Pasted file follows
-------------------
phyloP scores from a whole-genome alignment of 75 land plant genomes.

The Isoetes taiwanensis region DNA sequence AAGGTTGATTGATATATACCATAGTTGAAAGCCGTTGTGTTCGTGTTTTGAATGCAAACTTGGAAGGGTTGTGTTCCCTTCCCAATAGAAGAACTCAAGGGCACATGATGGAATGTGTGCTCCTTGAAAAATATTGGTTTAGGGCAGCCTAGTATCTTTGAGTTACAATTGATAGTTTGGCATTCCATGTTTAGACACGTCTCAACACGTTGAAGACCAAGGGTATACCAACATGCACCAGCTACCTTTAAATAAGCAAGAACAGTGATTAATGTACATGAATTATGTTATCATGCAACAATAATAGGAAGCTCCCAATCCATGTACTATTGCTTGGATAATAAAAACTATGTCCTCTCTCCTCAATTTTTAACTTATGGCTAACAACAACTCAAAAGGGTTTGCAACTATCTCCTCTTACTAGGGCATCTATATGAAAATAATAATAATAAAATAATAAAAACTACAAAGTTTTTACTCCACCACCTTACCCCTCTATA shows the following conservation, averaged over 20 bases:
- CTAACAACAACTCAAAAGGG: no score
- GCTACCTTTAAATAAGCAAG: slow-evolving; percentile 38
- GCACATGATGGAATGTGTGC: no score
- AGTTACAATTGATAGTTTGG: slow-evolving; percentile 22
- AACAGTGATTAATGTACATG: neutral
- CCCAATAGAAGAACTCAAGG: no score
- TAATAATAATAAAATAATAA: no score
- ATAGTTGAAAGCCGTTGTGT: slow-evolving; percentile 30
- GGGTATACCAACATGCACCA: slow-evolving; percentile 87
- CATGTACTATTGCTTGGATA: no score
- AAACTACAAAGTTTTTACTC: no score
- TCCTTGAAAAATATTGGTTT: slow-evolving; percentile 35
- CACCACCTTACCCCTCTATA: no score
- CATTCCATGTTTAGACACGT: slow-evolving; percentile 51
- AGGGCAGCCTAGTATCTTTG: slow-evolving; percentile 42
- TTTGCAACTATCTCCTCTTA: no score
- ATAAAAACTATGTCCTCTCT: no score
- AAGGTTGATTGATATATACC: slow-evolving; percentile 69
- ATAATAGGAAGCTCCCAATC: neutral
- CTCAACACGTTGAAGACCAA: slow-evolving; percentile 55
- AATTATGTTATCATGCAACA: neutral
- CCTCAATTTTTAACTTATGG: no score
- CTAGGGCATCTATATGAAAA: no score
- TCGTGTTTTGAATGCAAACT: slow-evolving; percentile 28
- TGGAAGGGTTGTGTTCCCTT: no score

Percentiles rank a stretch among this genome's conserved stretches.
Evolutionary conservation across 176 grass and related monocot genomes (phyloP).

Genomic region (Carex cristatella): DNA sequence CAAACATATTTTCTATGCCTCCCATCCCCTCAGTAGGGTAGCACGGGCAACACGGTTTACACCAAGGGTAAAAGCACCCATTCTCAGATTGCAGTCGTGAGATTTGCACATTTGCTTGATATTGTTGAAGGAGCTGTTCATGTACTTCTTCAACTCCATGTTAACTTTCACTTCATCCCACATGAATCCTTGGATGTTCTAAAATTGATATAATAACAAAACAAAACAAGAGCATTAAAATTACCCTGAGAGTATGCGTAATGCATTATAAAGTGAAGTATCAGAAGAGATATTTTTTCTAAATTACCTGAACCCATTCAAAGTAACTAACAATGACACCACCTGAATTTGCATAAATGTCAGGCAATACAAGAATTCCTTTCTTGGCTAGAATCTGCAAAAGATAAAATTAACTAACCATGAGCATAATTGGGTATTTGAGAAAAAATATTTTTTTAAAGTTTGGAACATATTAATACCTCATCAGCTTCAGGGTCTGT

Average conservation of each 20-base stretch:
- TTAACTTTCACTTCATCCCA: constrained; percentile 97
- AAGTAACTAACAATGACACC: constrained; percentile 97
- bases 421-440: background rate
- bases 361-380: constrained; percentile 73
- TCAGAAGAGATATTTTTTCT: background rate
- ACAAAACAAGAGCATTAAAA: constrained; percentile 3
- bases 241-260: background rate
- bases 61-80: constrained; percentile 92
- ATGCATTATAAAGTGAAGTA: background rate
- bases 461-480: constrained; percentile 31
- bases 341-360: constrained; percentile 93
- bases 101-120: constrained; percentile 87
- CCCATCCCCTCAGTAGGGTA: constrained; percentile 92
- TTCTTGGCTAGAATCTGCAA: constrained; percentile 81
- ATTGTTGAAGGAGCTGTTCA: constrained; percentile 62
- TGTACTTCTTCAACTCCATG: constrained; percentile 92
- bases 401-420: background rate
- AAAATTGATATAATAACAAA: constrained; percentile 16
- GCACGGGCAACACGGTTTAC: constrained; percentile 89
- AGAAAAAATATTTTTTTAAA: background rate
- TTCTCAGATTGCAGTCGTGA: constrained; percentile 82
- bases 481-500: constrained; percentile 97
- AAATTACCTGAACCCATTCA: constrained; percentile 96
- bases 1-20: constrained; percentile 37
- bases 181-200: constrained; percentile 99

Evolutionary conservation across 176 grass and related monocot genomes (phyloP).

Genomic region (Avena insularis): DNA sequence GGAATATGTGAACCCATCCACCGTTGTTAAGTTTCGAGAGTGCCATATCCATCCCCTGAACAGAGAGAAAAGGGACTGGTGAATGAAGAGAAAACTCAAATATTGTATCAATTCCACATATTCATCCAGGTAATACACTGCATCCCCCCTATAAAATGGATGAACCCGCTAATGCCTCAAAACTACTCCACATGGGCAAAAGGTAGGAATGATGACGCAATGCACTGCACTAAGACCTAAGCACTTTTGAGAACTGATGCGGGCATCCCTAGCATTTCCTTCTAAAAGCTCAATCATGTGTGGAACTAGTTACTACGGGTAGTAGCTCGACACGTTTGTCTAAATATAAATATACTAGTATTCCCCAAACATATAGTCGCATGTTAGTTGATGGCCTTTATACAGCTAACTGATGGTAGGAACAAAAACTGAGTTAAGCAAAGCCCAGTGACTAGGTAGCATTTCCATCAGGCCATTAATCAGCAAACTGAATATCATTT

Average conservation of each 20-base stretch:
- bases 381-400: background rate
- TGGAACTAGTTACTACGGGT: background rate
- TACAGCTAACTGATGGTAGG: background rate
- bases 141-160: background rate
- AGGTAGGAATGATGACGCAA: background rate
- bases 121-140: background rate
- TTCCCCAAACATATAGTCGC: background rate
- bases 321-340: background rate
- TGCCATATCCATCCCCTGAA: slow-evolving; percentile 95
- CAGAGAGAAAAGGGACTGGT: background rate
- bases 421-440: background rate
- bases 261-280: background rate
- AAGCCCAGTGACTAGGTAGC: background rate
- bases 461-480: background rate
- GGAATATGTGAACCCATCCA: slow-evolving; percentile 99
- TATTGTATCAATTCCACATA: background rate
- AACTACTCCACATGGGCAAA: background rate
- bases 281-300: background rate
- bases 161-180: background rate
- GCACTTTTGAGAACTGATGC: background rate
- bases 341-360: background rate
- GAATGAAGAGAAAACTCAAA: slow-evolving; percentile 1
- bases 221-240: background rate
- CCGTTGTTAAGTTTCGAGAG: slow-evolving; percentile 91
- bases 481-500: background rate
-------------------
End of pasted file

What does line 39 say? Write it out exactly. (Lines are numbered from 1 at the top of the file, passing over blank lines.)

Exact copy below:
- bases 61-80: constrained; percentile 92